Everything You Need to Know About Measles
It is well-known that the latest outbreak of measles is not just a local burden, but a nationwide concern. With over 800 individual cases to date, across 23 U.S. states, this is the largest measles outbreak since 1994.
Now, more than ever, it’s essential to understand the virus, its symptoms, and how to prevent it – not only for your individual safety, but for the safety of your community. Kristie McNally, DNP, APN, FNP-BC, of Marlton Primary & Specialty Care, answers everything we need to know about measles:
How contagious is measles, and how does it spread?
Measles is highly contagious and spreads through the air, when an infected person coughs or sneezes. The virus can live up to 2 hours after it is released, and nearly 90 percent of nonimmune people that come into contact with it – whether they breathe it in or touch a contaminated surface – may contract it.
What are some common symptoms of measles, and how long after infection does it take for them to appear?
Generally, the symptoms are fever, body aches, runny nose, a persistent cough, a flat or raised rash that begins on the face, and pink eye. It usually takes about 10 to 12 days after infection for symptoms to appear, however, this may vary.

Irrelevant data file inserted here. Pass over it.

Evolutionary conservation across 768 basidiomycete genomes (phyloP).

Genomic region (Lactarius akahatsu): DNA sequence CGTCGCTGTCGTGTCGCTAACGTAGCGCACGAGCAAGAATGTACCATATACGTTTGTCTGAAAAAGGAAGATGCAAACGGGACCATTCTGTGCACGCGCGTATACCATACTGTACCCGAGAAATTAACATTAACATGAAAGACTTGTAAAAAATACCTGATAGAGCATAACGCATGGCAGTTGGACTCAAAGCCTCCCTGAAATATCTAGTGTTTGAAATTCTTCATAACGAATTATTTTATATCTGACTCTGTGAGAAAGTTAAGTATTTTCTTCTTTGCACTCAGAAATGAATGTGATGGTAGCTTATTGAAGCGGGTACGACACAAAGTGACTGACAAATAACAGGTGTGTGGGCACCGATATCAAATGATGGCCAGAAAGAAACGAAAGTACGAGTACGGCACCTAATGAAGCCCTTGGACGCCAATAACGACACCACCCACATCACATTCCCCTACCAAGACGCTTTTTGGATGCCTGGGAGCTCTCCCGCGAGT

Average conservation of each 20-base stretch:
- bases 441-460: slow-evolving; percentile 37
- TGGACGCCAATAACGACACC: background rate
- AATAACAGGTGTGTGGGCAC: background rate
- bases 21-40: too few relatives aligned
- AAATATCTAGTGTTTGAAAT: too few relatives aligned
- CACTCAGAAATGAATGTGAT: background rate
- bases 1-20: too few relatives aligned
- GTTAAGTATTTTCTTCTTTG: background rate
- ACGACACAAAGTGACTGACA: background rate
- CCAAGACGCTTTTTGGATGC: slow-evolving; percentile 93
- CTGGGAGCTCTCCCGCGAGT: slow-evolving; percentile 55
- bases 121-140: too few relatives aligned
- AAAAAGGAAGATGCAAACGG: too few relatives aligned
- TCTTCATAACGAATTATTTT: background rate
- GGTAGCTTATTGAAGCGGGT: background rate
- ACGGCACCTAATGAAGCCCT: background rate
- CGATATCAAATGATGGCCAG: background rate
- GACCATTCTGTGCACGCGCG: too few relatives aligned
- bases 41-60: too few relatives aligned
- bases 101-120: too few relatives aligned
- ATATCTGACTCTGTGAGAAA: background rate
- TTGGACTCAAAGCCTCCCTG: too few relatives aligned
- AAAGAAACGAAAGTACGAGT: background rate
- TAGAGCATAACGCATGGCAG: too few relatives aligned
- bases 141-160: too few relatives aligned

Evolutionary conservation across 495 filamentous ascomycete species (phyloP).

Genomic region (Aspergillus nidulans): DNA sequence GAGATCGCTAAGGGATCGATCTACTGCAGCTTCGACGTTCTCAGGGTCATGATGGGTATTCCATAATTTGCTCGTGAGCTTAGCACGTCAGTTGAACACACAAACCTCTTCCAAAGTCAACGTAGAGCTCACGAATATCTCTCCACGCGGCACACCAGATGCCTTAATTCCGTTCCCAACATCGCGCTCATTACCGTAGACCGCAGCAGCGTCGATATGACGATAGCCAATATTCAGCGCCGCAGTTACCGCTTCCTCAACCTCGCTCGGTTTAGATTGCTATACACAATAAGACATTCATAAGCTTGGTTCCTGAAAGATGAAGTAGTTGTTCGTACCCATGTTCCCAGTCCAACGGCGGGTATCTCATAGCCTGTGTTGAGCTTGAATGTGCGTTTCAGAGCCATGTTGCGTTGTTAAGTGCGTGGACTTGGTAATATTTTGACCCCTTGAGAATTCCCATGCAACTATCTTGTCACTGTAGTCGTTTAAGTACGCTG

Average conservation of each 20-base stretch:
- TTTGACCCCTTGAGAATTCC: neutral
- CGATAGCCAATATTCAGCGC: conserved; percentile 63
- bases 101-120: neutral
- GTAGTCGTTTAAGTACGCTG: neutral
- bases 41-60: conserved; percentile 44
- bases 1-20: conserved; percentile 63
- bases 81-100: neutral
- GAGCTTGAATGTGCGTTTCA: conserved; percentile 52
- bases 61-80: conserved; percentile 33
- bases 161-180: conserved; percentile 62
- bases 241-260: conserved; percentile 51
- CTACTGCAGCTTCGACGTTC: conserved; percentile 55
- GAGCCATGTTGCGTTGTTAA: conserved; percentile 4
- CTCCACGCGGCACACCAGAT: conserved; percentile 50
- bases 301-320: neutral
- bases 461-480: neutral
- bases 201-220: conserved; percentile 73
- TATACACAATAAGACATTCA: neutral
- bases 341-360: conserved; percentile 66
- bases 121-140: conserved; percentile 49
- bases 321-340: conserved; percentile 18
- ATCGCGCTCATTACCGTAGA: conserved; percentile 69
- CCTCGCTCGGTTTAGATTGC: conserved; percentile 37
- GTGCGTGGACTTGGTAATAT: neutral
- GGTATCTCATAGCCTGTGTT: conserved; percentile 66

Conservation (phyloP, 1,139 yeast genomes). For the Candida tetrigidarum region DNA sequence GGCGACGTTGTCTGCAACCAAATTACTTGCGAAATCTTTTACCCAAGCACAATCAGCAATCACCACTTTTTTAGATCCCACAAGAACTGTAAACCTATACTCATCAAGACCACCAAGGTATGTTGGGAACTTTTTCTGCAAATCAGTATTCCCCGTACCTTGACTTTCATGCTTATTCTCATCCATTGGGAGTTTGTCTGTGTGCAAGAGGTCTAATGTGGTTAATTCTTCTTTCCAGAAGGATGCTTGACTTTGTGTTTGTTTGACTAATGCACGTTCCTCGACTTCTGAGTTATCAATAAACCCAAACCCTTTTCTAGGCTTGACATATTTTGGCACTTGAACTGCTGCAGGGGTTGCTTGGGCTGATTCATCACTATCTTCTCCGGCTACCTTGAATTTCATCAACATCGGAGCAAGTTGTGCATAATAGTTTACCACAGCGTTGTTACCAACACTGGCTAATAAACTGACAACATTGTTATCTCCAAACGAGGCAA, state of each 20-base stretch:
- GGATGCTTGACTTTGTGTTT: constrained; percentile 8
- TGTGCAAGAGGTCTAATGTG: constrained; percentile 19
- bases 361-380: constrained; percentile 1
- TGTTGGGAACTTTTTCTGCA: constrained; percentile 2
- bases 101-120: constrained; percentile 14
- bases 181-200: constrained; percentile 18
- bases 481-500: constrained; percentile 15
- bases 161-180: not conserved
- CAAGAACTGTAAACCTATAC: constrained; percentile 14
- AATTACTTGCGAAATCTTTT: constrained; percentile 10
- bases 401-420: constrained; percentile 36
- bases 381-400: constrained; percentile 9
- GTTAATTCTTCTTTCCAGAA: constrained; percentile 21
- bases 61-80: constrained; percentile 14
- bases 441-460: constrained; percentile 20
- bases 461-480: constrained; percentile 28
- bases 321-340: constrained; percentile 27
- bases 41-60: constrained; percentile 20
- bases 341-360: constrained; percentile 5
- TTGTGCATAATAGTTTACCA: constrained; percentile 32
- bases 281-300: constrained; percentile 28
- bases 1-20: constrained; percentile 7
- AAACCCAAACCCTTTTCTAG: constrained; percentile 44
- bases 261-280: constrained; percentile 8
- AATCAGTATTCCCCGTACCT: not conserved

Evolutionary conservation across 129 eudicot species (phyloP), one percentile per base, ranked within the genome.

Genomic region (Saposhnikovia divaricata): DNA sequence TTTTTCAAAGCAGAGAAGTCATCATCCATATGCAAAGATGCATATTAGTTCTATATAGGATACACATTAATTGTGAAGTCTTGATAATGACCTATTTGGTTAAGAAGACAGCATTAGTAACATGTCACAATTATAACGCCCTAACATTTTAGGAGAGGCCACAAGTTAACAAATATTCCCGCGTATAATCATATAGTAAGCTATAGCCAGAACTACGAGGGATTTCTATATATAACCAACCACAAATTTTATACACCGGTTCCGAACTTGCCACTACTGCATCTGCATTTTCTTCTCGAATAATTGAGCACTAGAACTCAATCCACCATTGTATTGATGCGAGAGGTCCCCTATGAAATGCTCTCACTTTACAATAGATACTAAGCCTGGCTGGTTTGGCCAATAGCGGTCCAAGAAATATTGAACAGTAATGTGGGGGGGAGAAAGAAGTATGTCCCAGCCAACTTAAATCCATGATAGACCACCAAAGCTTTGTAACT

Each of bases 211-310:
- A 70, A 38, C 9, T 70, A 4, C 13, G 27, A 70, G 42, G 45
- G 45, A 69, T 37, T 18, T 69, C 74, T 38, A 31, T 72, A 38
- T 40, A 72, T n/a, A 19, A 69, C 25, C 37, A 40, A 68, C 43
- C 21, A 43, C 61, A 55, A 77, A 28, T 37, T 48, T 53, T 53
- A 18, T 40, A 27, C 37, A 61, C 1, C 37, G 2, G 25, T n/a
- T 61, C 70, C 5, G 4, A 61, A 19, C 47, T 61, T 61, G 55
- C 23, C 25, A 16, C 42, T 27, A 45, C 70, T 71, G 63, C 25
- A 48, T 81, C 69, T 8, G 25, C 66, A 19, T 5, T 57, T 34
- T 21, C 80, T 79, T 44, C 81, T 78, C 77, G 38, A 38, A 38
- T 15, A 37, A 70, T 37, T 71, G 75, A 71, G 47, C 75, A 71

How long does measles last, and how long will it be contagious for?
The symptoms will last for about a week, but in almost half of measles cases, further health complications arise. The period of contagion is estimated to be about five days before the appearance of a rash, to 4 days after the rash fades.
How can someone know if they’re still immune to measles?
If you received the MMR vaccine as a child, but are unsure of how many doses and concerned about your immunity, you should visit your primary care physician to have your titers checked. A titer report will show your level of immunity. If you didn’t receive both doses of the vaccine as a child, you can be given one booster dose as an adult, if needed.
Can someone who is fully vaccinated still get measles?
It is incredibly rare, but someone who has received both doses of the MMR vaccine may still come down with similar symptoms, but they won’t be nearly as intense or dangerous as they are for someone who is nonimmune. There are currently only theories about why this happens.
What can you do to treat measles?
There is no specific treatment for the virus other than supportive care, such as getting plenty of fluids, resting, and using over-the-counter pain-killers, such as acetaminophen or ibuprofen.
Why should we be concerned with the extent of the current outbreak?
Measles spreads very easily to people who are nonimmune, and the health complications that can arise may be fatal. If you are unsure of your immunity level, it’s important to have it checked so that you don’t fall ill, and so that the spread of this virus across our nation can eventually cease.